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Liveaboard Diving in San Benedicto
What To Expect On A San Benedicto Liveaboard
Liveaboards to San Benedicto, part of the Socorro Islands, or officially known as, the Revillagigedo Archipelago, will be escorting divers to one of the best dive areas for seeing large palagics. The Socorro Islands are a group of four volcanic islands located in the Pacific ocean about 400km (250mi) off the coast of the southern tip of Baja California; a south western state of Mexico. This archipelago is a popular dive area and most popular for the different pelagic species which you will have a chance to see and dive with. The other three islands are Socorro Island, Roca Partida and Clarion; all incredible dive sites in their own ways. Roca San Benedicto is the second smallest of the islands; an uninhabited island with volcanic crater, lush green forestry and is 10km squared. This island is teaming with life above and below the water.
San Benedicto, and the rest of the Revillagigedo Archipelago, is a year round dive area, but each season brings its own gems. Due to it's remote location this area is best reached by a liveaboard cruise. The calmest seas are from November to May with the waters being around 28 degrees Celsius (82 degrees Fahrenheit) in November, 21 degrees Celsius (69 degrees Fahrenheit) in February and back up to 25 degrees Celsius (68 degrees Fahrenheit) in May. These winter months also bring with them the main spectacles; the many pelagics species which migrate through here but also the permanent residents of this area which are the Giant Pacific Manta Rays and many species of sharks. The visibility here depends solely on the plankton in the water which depends on the moon, but in general the visibility varies from 15 - 50m (49 - 164ft).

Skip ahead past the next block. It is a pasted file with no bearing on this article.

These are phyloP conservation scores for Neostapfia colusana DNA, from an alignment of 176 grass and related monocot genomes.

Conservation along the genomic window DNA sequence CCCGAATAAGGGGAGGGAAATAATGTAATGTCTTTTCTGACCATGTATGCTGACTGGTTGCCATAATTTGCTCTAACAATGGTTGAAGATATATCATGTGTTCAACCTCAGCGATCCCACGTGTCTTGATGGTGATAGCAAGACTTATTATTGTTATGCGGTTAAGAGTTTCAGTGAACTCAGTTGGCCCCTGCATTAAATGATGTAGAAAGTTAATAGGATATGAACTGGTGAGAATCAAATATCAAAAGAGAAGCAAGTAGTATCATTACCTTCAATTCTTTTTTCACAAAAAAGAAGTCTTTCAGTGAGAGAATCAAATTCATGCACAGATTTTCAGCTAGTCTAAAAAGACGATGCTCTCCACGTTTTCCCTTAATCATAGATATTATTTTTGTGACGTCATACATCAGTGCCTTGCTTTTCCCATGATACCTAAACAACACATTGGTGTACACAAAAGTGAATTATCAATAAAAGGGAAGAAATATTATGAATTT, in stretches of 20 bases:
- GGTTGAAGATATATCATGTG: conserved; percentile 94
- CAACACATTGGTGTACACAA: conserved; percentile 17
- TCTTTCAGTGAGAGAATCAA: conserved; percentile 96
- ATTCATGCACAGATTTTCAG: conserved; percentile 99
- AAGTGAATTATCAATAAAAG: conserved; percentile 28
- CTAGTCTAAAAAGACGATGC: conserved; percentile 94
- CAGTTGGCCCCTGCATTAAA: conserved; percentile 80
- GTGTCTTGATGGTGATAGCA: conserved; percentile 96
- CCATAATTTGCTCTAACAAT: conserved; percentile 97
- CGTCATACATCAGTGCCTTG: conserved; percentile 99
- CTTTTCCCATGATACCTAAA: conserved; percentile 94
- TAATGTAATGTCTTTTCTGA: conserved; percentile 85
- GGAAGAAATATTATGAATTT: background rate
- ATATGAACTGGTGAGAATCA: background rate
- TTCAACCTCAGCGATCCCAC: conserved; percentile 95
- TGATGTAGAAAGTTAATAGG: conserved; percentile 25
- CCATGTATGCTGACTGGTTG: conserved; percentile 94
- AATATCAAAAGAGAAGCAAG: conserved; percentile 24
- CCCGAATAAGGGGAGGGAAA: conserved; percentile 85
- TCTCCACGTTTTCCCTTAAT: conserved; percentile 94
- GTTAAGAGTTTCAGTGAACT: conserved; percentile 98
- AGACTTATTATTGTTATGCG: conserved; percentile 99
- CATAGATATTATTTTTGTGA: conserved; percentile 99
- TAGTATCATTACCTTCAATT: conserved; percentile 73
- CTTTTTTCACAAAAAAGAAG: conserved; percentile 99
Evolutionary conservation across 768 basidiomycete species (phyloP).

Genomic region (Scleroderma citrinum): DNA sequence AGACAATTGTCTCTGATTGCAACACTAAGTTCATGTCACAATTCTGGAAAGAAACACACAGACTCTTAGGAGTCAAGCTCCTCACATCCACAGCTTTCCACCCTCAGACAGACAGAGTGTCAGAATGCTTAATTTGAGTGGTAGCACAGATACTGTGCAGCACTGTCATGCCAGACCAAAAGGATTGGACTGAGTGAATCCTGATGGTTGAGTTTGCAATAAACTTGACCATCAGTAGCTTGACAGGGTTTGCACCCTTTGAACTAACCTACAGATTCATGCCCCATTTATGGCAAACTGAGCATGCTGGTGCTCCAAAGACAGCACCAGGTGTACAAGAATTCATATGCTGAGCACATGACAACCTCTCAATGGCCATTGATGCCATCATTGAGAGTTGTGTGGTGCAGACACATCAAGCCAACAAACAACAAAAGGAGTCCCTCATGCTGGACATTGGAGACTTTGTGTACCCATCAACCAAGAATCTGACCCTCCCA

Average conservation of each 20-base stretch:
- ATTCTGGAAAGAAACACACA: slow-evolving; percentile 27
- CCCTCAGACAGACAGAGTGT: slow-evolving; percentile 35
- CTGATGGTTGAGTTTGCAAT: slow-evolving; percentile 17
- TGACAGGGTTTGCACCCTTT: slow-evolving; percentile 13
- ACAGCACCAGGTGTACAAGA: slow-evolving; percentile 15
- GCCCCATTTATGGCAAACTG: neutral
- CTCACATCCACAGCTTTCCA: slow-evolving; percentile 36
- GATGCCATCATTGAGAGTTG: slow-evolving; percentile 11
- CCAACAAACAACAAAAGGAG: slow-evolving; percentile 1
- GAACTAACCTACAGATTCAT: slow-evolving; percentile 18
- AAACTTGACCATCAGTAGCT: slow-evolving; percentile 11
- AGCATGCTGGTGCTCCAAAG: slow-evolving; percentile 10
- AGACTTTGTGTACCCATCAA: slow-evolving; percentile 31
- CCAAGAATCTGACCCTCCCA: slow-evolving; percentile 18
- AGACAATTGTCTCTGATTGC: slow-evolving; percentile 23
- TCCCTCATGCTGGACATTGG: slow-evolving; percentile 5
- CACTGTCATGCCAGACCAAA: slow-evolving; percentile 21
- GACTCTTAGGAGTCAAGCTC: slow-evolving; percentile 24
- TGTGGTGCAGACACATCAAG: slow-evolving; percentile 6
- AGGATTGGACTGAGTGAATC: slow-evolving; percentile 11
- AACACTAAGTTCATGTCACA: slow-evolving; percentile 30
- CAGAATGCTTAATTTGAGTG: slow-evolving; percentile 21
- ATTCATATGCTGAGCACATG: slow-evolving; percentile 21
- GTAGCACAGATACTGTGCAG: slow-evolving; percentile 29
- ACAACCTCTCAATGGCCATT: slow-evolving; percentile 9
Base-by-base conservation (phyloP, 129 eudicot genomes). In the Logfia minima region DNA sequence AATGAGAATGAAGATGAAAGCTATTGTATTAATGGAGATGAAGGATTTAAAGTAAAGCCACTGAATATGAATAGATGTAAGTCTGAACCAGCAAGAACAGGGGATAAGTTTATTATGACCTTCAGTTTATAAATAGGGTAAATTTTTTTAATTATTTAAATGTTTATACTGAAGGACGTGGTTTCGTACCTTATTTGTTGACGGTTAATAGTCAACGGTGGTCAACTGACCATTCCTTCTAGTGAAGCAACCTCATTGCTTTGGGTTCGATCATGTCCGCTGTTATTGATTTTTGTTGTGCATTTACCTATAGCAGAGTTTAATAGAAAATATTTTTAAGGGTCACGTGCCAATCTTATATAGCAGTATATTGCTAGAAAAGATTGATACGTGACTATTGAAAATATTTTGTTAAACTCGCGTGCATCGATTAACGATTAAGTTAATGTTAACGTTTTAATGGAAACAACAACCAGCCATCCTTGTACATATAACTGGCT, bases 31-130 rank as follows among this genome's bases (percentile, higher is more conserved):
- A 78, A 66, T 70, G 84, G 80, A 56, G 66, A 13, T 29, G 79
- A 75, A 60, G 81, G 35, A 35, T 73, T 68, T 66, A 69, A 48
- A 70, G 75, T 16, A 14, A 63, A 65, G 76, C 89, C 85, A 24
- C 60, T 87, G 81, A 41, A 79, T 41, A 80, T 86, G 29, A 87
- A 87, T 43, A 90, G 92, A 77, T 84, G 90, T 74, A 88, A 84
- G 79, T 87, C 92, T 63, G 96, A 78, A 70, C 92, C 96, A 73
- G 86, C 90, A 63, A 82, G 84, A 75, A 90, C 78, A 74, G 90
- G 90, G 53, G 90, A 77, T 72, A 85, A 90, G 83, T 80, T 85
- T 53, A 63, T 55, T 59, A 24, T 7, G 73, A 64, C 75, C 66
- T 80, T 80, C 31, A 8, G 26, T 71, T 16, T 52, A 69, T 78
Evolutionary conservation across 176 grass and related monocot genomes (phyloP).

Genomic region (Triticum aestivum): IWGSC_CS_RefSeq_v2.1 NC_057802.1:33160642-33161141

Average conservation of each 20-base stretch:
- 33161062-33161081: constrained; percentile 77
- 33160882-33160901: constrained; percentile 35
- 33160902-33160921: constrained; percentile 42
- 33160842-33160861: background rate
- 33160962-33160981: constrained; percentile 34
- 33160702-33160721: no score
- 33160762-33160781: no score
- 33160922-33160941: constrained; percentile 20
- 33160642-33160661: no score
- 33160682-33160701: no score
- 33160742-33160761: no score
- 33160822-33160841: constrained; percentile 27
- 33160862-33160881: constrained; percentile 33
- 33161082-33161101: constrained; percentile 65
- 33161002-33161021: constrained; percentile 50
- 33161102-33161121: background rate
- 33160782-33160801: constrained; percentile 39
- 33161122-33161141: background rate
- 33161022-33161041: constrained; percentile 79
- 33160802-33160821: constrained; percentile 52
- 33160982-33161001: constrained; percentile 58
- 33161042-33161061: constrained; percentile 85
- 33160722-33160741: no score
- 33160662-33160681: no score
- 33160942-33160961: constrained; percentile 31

San Benedicto is an open water dive area and so has more advanced diving areas. Sometimes there are strong currents and big waves, and most dive spots are quite deep, however, each liveaboard which visits this area has their own minimum dive experience level, most expect divers to have Advanced Open water with at least 50 logged dives, but there are a few which only need you to have your Open Water and no minimum logged dives. Please keep this in mind.
What You Can See
The most popular spectacle here at San Benedicto is the world famous Boiler. This is a cleaning station for the Giant Pacific Manta Rays to which divers can truly come up close and personal with. They really do justice to their name as 'Giant' is really what they are; their wingspans measure up to 7m (20ft) but they are the gentle giants of the sea. They are very curious and will come and investigate the divers and hang around the whole time, but they are also incredibly shy, so if they are chased they will take off. This dive site is a pinnacle and you can swim around this pinnace multiple times in a dive; flying side by side with the Mantas.